“They keep bringing in new writers to keep us stimulated,” Johnson says. “[The storylines] can’t just be two guys beating each other.”
DC’s relaunch of its entire line is a gambit that Johnson says has increased business. Publishers are also updating old titles, bringing back characters like Flash Gordon, Tarzan and The Shadow.
“They put a new tire on it and try to see if it will work,” he offers.
Clearwater store manager Chad Rivard, 41, has been with Emerald City since 1994. While he recognizes that the new generation of readers will dwindle as kids become teens and their interests change to extracurricular activities and dating, he sees that shift as temporary.
“Once their time and money is taken up by other things, we’ll lose them for a while,” says Rivard, “and then they’ll come back.”
That’s a big part, if not the main part, of the push behind Free Comic Book Day. With the free selections, Rivard says publishers try to target all ages and tie them into upcoming stories.
To attract readers beyond the free offerings, Rivard says, “We’ll put out stuff we think is pretty good right now — and we’ll put out the first volume.”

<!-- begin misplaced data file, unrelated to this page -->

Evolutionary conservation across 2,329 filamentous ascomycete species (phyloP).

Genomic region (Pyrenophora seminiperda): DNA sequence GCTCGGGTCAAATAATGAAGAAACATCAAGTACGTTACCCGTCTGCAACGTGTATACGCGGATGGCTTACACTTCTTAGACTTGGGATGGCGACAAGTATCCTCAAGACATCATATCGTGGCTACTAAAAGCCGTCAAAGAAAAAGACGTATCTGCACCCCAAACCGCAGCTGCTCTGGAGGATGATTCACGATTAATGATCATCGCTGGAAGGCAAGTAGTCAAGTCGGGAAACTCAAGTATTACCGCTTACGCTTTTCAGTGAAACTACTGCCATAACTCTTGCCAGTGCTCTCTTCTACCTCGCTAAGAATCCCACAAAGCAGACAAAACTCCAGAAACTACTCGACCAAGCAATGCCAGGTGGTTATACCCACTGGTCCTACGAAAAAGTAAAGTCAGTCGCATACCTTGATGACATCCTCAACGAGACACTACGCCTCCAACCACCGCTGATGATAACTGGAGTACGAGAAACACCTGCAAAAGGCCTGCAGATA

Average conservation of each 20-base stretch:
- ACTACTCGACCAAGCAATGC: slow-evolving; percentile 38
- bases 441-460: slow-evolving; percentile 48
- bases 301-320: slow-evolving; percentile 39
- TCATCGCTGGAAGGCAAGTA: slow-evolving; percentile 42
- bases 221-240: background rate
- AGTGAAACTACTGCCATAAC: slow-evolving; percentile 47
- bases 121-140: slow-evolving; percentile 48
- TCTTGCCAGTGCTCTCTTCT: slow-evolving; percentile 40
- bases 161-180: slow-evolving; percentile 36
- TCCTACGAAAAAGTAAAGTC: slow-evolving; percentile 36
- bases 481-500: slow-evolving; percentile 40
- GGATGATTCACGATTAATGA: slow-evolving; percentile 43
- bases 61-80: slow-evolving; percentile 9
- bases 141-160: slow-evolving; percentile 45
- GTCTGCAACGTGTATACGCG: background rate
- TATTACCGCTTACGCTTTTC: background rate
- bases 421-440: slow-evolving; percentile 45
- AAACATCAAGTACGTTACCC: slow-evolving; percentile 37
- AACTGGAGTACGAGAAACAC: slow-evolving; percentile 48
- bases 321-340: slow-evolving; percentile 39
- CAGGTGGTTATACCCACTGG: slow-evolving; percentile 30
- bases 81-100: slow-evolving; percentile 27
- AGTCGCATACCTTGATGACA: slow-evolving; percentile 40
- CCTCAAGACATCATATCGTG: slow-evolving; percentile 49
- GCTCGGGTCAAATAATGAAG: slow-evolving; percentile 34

McKee, who says he reads a lot of science-fiction titles, is quick to dispel the notion that comic books are the exclusive domain of superheroes.
“That’s a misconception we like to correct,” he says. “It’s just as diverse as any medium.”
That diversity is reflected in the store’s stock. “You can’t really specialize too much,” McKee explains. “You have to have a wide range to keep a store.”
With Marvel Studios’ The Avengers set to hit the big screen on Friday (check out Joe Bardi’s review here), I ask if Emerald City will see a concurrent spike in sales. Because it’s a well-known product, Rivard says the store will sell a few more related titles. He notes that Marvel’s new Avengers vs. X-Men series has been selling out. Along with the devotees of certain titles come the completists, for whom the content isn’t as important as ownership.
“There’s people who, if they have issues 1-150, have to have all of them even if they don’t read them,” Rivard says.
Our talk about comic book issues jogs a memory of a Spider-Man storyline from over 30 years ago, one whose conclusion I never read. Rivard finds it for me in a bound collection, but the black-and-white reprint can wait. I want to continue strolling among the boxes, taking in the variety of comics before me. My son, who has just turned 7, is drawn to a graphic novel that promises to explain the origin of the Red Hulk. Though I wonder about the value of three issues for the hefty sum of 20 bucks, I can’t say no.
I also pick up a single issue of The Dark Knight for myself. It’s priced at nearly eight times what a comic cost me as a 9-year-old. Seen through adult eyes, however, $2.99 seems like a worthwhile investment for a few minutes of entertainment.
As Rivard said — eventually we come back.